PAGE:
Every business is different, and every business has something that sets it apart from its competitors. Correctly identifying what points of difference exist between you and your competition mean that you can focus your business and marketing efforts in highlighting that difference, giving your customers a reason to chose you over your competitors.

You might differentiate yourself based on your price, your location, the expertise of your staff, your hours, the range of products you stock, the service you provide or any of a multitude of other options. Identifying what specific advantages you have means investigating your business and comparing it to your competitors.

Perform a competitive audit

To identify what makes you different from your competitors, you need to understand what they offer as well as what you offer. Take a look at your competitors and at their marketing and identify what they offer to their customers. Contrast them against your own business and see what they do differently. Evaluate the differences between your business and theirs and try to understand the business reasons behind their differences, what problems their products and services solve for their customers, and how they do so. Once you know the key differences between business and your competitors, you can more clearly see which aspects of your business offer benefits to your customers that they can’t get elsewhere.

Talk to your customers

Nobody knows more about what your customers want than they do. Talk to the people who use your business and find out why they come to you. Find out what needs they have that aren’t being served by other businesses, and what they would look for in an ‘ideal’ business. This is also a great time to make sure that your marketing is reaching the right people in the right way; talk to your customers about your marketing and see if it is discussing the things that matter to them.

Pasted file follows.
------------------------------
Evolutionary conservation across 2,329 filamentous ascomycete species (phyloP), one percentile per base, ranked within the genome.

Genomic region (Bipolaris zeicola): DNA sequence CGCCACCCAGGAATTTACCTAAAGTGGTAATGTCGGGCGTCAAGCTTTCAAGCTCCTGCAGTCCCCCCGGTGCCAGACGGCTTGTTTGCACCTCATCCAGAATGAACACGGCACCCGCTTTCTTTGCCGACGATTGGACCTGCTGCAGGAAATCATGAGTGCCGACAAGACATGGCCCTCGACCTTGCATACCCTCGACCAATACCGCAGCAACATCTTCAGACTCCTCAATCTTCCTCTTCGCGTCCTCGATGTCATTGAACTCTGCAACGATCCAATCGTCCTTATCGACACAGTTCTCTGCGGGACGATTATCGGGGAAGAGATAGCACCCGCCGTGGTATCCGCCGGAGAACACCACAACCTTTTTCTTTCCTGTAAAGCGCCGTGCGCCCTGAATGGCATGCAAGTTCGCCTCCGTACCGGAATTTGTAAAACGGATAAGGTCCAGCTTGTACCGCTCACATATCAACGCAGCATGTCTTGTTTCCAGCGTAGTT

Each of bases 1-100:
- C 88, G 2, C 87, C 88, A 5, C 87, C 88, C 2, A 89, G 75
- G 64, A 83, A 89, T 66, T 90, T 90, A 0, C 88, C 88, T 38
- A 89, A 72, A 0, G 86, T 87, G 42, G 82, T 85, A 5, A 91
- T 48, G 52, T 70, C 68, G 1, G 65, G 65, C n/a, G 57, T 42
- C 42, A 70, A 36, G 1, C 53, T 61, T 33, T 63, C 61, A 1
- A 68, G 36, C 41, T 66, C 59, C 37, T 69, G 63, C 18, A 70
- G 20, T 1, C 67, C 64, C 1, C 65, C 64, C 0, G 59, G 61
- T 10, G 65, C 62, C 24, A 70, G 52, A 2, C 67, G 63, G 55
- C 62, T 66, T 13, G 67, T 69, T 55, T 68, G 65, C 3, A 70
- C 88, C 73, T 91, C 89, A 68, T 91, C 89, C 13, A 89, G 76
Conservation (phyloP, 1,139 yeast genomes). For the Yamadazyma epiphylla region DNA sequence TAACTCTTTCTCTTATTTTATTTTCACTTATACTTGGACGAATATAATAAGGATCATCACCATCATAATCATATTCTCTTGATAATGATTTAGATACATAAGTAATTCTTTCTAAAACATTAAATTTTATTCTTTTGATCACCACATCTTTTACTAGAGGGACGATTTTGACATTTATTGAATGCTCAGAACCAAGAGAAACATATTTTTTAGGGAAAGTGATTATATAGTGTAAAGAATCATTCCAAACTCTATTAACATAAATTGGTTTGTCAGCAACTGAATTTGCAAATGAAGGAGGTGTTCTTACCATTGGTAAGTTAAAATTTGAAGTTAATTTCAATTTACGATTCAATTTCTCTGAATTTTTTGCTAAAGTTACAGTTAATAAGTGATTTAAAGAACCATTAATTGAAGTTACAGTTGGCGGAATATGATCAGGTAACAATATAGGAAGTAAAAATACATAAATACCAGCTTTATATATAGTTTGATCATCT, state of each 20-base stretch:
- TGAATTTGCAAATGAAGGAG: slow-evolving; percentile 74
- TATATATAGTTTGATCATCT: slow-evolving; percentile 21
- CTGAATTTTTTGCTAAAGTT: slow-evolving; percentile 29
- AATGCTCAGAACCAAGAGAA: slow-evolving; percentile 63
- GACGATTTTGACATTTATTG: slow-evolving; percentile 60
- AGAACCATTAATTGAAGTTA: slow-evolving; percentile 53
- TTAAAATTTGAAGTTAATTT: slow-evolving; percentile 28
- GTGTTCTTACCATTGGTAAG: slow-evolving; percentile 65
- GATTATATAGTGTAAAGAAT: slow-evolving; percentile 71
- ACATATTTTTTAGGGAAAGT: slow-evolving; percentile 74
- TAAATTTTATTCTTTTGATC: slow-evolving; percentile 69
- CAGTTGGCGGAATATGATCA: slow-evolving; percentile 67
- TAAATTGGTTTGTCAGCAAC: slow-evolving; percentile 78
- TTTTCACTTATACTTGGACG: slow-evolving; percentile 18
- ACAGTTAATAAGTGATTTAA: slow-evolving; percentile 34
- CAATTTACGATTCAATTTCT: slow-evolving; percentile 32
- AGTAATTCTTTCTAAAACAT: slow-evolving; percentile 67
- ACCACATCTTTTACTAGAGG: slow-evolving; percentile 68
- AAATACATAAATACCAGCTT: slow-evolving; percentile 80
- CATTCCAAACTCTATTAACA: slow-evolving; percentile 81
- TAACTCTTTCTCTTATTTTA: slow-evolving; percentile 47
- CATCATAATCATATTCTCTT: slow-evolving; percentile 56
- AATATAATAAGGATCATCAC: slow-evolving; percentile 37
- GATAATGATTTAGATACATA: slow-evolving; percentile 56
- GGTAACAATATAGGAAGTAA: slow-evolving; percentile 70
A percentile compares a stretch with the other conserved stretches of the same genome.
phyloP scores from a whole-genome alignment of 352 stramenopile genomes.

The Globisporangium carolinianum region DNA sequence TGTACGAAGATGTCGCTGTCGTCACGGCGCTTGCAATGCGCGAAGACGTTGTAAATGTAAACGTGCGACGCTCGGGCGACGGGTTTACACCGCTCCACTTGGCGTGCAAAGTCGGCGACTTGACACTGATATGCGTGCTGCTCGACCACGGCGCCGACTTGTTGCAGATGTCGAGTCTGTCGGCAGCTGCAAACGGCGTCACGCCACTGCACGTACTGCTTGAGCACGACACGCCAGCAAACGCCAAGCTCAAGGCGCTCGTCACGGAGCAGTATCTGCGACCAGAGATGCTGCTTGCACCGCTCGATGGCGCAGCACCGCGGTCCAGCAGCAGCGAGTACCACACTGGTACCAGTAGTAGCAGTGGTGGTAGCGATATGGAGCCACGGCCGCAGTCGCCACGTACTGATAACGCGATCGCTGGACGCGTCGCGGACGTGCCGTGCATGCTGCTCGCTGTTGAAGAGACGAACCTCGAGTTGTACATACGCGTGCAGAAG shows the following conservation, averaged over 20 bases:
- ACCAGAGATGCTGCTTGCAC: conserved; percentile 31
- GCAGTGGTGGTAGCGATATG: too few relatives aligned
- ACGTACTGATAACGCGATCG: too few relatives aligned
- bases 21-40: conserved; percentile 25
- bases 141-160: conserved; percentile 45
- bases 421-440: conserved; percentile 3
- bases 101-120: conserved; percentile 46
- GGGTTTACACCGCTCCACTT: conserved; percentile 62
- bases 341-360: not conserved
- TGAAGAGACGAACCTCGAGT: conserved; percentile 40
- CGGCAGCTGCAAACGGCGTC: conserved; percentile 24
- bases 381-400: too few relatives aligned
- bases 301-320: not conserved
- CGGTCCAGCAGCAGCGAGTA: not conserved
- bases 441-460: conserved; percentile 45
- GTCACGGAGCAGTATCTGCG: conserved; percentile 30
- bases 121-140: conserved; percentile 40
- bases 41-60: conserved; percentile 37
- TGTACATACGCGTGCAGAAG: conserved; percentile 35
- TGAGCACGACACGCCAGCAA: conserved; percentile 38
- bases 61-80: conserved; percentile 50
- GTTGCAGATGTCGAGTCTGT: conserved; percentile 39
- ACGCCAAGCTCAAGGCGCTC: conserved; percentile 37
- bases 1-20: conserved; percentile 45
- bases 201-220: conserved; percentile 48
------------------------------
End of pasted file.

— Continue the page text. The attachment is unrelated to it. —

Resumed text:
Showcase your advantages

Once you know what sets you apart from your competitors in a way that matters to your customers, focus on those points. Make sure every piece of marketing you create clearly communicates the things that your company excels in. Focusing on the competitive advantages you have, in a way that solves your customers problems, will lead customers to you faster than anything else.

If you want to build campaigns that showcase the best of your company, JRDM can help. To find out more, visit us at jrdm.com.au today.

Building your brand: 5 branding steps for small business

Having a brand that clearly represents your business is a big part of how you communicate with your customers. Your brand sits at the centre of your marketing; it’s a clear identity that should run through everything you use to reach your audience, letting them know who you are and what your business stands for. Developing a successful brand identity is something that takes time and effort, but there are a set of steps that can make the process simpler and help to ensure you get the right results.